Episode cover of Creating Winter Interest in the Garden

Creating Winter Interest in the Garden

The Sunshine Gardening Podcast

  • 02/27/2021
  • 37 min

About this Episode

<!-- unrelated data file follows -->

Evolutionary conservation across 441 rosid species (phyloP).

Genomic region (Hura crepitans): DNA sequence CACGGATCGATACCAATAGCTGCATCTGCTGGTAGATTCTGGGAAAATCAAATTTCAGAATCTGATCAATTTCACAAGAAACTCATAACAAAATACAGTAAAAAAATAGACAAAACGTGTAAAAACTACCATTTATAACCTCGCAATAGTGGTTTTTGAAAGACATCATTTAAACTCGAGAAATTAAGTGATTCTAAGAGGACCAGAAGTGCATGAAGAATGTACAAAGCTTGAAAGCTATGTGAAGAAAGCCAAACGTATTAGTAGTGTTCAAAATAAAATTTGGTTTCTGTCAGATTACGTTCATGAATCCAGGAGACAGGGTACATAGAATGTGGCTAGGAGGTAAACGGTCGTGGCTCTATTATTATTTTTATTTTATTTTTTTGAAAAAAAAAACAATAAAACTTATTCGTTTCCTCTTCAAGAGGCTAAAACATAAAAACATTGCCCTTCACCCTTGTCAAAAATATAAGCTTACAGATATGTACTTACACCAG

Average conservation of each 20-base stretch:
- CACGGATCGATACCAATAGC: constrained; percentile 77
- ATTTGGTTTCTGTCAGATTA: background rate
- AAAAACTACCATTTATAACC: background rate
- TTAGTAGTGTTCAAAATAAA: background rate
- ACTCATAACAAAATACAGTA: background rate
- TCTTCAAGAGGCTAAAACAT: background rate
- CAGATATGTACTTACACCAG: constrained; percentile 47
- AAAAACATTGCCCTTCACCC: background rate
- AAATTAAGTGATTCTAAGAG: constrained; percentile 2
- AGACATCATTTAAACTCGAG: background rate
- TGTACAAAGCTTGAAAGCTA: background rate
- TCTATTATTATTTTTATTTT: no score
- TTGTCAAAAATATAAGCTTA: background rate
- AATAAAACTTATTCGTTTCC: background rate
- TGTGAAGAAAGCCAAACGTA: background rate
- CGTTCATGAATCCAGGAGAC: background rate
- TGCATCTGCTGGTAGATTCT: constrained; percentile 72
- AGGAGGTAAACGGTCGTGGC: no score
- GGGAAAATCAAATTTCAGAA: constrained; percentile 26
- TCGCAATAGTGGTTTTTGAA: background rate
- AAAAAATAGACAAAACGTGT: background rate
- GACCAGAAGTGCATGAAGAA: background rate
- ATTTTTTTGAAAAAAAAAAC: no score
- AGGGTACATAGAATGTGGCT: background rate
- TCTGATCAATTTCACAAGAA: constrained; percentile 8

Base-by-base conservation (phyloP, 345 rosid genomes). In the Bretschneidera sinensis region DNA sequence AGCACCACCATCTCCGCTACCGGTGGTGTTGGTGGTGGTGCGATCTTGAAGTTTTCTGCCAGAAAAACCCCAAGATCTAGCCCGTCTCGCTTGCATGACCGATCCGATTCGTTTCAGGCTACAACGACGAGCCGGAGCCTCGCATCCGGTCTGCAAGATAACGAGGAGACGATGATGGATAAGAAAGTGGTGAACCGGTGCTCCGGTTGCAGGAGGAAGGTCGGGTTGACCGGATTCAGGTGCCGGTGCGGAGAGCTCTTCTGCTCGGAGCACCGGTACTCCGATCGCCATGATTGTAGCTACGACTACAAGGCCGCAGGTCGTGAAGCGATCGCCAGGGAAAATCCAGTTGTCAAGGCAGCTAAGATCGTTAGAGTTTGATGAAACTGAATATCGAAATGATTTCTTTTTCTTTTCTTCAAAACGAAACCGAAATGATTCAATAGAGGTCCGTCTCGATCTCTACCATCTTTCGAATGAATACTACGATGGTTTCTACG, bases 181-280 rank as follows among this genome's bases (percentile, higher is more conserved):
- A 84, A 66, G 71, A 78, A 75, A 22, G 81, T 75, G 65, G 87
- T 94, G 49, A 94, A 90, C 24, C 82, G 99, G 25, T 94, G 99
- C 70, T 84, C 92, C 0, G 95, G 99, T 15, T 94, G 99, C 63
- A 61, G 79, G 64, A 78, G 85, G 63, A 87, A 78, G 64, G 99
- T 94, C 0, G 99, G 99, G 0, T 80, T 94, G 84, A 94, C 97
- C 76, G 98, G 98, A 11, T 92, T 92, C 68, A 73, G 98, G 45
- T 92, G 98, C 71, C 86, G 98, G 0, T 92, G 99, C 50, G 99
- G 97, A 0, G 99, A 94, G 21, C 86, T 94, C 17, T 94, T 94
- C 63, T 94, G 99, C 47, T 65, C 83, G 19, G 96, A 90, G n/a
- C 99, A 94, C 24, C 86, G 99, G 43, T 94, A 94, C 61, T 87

Winter time is the perfect time to plan for the garden. Have you ever thought about plants that would be best for creating winter interest? These plants provide beautiful winter interest through exfoliating bark, unique foliage, and interesting berries, fruits, and even cones. In this episode, I am chatting with Dr. Win Dunwell, University of Kentucky Extension Horticulture Specialist who’s area of specialization is Nursery and Landscape. In our chat, he recommends several winter hardy plants that would make ideal candidates for providing winter interest in Kentucky’s garden and landscape. To listen to the full episode, stay with me right here on the Sunshine Gardening Podcast! Plants with Winter Features: Ilex species Winter Red Ilex verticillate- still one of the best Aronia arbutifolia Brilliantissima Hammamelis virginiana Sunglow Pinus densiflora 'Oculus Draconis' / Dragon's Eye Japanese red pine. Remontant azaleas – Autumn Royalty Tulip tree the left over seeds heads after seed has blown away look like little candelabras can be cut for table settings Edgeworthia chrysantia zone 7 blooms over long period white creamy fragrant blooms on bare coarse stems. Barks – lighting trunks Persimmon bark dark blocks Host plant to Luna Moth Sycamore London Plane tree cultivars look great in the winter back yard with trunk lighting Stewartia pseudocamellia Hardy Camellias Leave perennials and grasses foliage and seed heads Rhodea japonica green leaves and fruit (later than Jack in the pulpit or Green Dragon) Hellebores I have SunShine Selections from Barry Glick’s Sunshine Farm and Gardens in West VA Yucca Color Guard Pachysandra procumbens Lycoris radiata foliage Arbovitaes turn brown but Eastern Red Cedar cultivars like Greenpoint and Taylor along with Juniperus chinesis Trautman Snowdrops Rose Hips Rosa rugosa, Carefree series, even Knockouts Tips for hips: Select roses with single, semi-double, or otherwise cupped-bloom form. Stop pruning around September 1st. Provide adequate irrigation with good drainage. Encourage pollinators, like bees and other insects, to visit your roses by creating a naturalized edge or hedgerow. Allow blossoms to fade and fall off of the plant naturally. Uses for hips: Clip single or clusters of rose hips and use in floral arrangements, wreaths, and holiday garland. Wash, remove stems and coarsely chop for use in recipes to make jams, jellies, juices, and more. (Never use rose petals or hips sprayed with chemicals in any food product.) https://www.heirloomroses.com/info/care/roses/roses-with-hips/ Walk in the woods the leaves of spring flowering native orchids are showy on the brown leaves of the trees leaves especially the one with green top and purple underside to the leaf, Tipularia discolor, Cranefly orchid, Aplectrum hyemale, Putty-root.  The leaves are more showy than the flower stalks.  Once you have seen the leaves and flowers you will find them very common to the area where they occur. Early spring Pachysandra Cornus mas and C. officinales bloom Feb-March I hope that you enjoyed our discussion today over Creating Winter Interest in the Garden! To view the show notes for Episode 14, make sure to visit me on the blog at Warren County Agriculture. A big thank you to Dr. Win Dunwell for being our guest! Thanks for listening to the Sunshine Gardening Podcast! Gardeners keep digging into gardening and remember to add a little sunshine!